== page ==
The San Jose Sharks might not be favorites to win the Pacific Division, but it wouldn’t be wise to count them out quite yet. With 19 games remaining, the Sharks, led by Joe Thornton, look like a team that could potentially surprise everyone and enter the playoffs as a one seed.
You may have noticed the Ducks, who got off to an awfully slow start, have been one of the league’s best teams over the past few months. Anaheim has won each of their past 10 games, over which time the Ducks have outscored opponents 38-19, have their power play clicking at over 40 percent and steady goaltending from the duo of John Gibson and Frederik Andersen.
And you may have also noticed the Kings sit tied alongside those same Ducks for first place in the Pacific Division. Los Angeles has stumbled over the past several weeks, but they’re still playing the smothering, suffocating brand of hockey that has made them a threat to pick up their third Stanley Cup in five seasons.
What’s flown largely under the radar, though, is that the Ducks and Kings aren’t the only team truly vying for the Pacific Division title. While the San Jose Sharks may seem like the division’s sure-to-be third seed, their play over the past two months speaks to a team that’s as much in contention for the top spot in Pacific as their Californian counterparts. A big part of that has been the outstanding play of Joe Thornton.
Thornton, 36, isn’t often mentioned during discussions of who has been the league’s standout players this season, but it’s starting to get increasingly difficult to overlook what the veteran pivot has done. Sharks coach Peter DeBoer has run Thornton alongside newly minted San Jose captain Joe Pavelski for much of the season, and while the early season returns weren’t quite there, Thornton’s production has been remarkable since the start of 2016.
In the 27 games Thornton has played since Jan. 1, he leads all players in points — yes, that includes scoring leader Patrick Kane and even the surging Sidney Crosby — having found the score sheet 35 times, 27 of which have been assists. And while more than a third of Thornton’s points have come on the power play, but that’s not dissimilar from Kane, Crosby and Evgeny Kuznetsov, the other three players with more than 30 points since the New Year, each of whom have at least 11 points with the extra man since Jan. 1.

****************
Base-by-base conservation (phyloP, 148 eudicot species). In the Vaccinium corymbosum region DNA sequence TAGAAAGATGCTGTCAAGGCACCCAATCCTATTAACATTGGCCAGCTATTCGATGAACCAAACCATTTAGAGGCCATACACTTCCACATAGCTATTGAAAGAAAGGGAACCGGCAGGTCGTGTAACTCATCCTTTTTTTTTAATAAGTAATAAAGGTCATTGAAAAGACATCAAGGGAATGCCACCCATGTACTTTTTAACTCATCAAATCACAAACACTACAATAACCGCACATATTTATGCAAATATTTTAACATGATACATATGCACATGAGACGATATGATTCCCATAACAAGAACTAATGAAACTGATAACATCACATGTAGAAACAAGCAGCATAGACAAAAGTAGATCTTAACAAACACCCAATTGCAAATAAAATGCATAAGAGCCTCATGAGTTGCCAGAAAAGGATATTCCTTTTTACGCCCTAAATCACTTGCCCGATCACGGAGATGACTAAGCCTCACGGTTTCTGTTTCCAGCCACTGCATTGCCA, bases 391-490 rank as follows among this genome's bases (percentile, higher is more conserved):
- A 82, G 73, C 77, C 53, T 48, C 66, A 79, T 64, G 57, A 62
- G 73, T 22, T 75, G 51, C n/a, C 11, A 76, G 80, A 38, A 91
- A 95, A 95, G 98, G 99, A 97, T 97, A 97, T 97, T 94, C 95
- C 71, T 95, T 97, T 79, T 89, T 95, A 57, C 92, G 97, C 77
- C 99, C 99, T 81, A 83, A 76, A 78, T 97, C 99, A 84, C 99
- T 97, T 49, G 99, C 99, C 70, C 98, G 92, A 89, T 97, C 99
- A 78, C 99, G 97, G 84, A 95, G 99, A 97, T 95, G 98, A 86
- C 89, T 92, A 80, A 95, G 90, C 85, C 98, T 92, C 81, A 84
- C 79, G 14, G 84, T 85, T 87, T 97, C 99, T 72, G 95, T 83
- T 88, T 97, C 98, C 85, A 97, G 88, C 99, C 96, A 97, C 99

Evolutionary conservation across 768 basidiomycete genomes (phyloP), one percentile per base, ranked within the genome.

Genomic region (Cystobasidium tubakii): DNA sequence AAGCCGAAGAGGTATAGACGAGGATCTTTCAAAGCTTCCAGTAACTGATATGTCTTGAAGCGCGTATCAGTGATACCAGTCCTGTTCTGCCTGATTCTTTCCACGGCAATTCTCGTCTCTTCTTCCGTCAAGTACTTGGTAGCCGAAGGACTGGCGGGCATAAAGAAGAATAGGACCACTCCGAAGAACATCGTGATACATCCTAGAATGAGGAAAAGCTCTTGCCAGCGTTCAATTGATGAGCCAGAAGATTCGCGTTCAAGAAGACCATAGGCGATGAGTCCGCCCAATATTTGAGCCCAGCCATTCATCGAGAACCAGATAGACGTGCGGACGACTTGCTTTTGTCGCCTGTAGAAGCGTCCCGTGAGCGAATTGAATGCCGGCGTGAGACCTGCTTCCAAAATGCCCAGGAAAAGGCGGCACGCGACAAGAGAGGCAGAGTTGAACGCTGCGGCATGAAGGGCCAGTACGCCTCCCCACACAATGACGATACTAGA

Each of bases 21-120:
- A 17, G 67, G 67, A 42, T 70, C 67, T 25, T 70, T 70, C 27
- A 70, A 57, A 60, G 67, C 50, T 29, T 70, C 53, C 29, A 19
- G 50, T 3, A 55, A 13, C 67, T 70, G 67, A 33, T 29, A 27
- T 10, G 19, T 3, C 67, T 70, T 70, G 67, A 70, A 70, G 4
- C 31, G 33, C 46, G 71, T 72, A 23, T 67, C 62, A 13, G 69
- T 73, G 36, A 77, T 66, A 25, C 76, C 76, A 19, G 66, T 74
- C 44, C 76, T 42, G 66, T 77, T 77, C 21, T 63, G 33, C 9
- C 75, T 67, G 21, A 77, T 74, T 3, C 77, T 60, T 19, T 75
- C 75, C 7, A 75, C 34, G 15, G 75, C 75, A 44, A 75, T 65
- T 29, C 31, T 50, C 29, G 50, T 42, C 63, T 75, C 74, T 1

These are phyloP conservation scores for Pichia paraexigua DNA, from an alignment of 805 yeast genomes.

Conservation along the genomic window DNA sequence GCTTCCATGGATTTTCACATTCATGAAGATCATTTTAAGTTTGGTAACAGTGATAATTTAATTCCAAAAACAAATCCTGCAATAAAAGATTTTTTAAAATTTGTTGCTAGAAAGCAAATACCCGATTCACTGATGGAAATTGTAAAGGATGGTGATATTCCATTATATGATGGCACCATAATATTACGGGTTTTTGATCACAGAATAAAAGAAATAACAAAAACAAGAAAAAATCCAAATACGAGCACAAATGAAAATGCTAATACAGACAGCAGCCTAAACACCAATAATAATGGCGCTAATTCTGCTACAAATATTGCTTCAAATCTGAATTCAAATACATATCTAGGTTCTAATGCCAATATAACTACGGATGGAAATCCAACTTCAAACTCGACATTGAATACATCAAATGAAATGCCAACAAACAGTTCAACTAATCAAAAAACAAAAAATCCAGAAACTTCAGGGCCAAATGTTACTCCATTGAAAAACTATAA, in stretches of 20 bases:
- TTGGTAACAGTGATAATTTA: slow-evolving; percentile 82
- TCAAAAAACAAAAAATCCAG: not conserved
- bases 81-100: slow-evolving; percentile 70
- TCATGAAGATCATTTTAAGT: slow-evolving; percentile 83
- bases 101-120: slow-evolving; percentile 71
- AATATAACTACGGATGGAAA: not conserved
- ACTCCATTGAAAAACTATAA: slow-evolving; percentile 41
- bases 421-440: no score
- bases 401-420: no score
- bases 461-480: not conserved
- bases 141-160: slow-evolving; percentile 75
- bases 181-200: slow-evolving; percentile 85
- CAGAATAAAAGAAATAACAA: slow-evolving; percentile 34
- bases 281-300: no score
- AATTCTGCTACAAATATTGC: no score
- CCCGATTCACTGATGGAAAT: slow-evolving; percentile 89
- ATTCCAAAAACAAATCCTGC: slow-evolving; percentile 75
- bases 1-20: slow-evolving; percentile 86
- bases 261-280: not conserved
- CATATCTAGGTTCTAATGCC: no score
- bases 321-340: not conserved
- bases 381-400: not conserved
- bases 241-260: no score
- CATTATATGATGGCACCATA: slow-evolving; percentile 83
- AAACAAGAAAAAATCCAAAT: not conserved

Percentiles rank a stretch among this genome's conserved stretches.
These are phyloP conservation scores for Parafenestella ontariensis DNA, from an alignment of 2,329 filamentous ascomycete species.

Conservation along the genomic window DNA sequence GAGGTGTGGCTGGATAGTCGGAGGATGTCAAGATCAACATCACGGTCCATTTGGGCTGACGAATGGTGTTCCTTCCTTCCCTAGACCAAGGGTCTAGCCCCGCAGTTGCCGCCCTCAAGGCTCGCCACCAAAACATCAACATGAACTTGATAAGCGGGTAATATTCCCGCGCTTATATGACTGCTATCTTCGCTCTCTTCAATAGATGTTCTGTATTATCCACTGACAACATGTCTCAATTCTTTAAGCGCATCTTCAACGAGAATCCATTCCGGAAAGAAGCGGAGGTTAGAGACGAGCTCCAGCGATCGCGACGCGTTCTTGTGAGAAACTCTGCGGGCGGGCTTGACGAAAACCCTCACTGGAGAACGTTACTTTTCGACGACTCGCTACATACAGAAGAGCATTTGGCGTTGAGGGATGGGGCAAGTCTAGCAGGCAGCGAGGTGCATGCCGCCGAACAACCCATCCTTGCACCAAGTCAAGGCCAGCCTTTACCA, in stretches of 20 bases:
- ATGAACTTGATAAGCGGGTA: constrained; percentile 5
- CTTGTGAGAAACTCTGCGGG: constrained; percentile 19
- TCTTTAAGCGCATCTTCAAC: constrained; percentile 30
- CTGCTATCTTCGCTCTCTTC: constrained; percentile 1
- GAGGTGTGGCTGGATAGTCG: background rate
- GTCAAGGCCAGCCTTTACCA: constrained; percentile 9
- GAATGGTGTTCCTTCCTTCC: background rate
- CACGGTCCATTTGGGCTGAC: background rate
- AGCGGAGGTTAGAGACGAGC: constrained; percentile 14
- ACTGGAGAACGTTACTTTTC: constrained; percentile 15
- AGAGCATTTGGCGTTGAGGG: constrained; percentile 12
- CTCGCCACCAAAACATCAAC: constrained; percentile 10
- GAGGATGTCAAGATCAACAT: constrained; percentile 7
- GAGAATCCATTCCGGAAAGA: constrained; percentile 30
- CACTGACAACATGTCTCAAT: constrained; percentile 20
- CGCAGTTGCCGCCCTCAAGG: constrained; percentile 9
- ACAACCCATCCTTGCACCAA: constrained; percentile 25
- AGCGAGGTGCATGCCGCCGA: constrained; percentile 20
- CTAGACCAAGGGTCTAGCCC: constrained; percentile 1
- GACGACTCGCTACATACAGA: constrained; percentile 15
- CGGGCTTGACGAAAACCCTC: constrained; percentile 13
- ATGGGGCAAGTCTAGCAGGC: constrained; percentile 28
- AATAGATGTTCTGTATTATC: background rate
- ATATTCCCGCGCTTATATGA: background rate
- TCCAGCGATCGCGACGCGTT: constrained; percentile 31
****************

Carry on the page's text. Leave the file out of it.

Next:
If Thornton maintains his current scoring pace and remains healthy, by season’s end he will have had his highest scoring season since the 2009-10 season. As it stands, he’s only four points from surpassing last season’s point total and he still has 19 games left to play.
Thornton’s success since the calendar turns isn’t altogether surprising, though, when you consider just how sneakily good the Sharks have been since the start of 2016. While they looked like a playoff team before the New Year, it might be time to start considering them a contender to enter the post-season as the Pacific Division’s top seed. Over the past two months, the Sharks have picked up the fourth-most points of any team. And even though they haven’t kept up with Anaheim, who have swiped 44 of a possible 54 points since Jan. 1, San Jose’s 38 points have vaulted them from a long-shot contender for the division title to right in the thick of the race.
It doesn’t look like a mirage, either. The Ducks and Kings have boasted some of the best possession numbers and underlying statistics of any team for the entirety of the season, but the Sharks appear to be a team that can hang with the league’s elite possession teams, especially over the past two months. San Jose has maintained a 52.2 percent shot attempts for percentage in the 27 games since 2016 began, and no team in the league has a more favorable goal differential than the Sharks’ plus-19 mark at 5-on-5. That includes the surging Ducks, the Cup-favorite Washington Capitals and the defending champion Chicago Blackhawks.
Admittedly, one concern for the Sharks is their PDO, or combined shooting and save percentage. Entering the weekend, San Jose’s PDO sits at 102.2 since the start of January. That’s not obscenely high, but high enough that some drop in play could be expected. It’s not beyond reason that DeBoer’s club could maintain their rate of play into the post-season, though.
Of course, San Jose’s shot at winning the division will come down to more factors than their own play. The success of the Kings and Ducks will also play a part in the Sharks’ chances, and the strength of competition down the home stretch could very well factor as to which team — San Jose, Anaheim or Los Angeles — takes home the Pacific crown. However, even that seems to fall in the Sharks’ favor.
Each of the Pacific’s top three teams have 19 games remaining. Of those remaining contests, the Kings’ opponents have the highest average point total as of March 3, with the Sharks’ opponents boasting the lowest average. San Jose will have six games — nearly a third of their existing slate — split between the Vancouver Canucks and Arizona Coyotes, two teams closer to a top draft pick than they are to a playoff spot. In addition, the Sharks will only play one game against the two clubs ahead of them, and that’s a March 28 contest against Los Angeles. Sure, that doesn’t give them the chance to pick up points on the Kings or Ducks by way of victories, but it also means they can’t lose those points, either. As for the Ducks and Kings, they square off twice down the stretch.
Regardless of what seed the Sharks make it into the post-season as, though, they shouldn’t be overlooked come playoff time. Getting out of the Pacific was already going to be tough, but with the way the Sharks are playing, it could be a roll of the dice when it comes to who will be representing the Pacific Division in the Western Conference final.
(All advanced stats via War-On-Ice)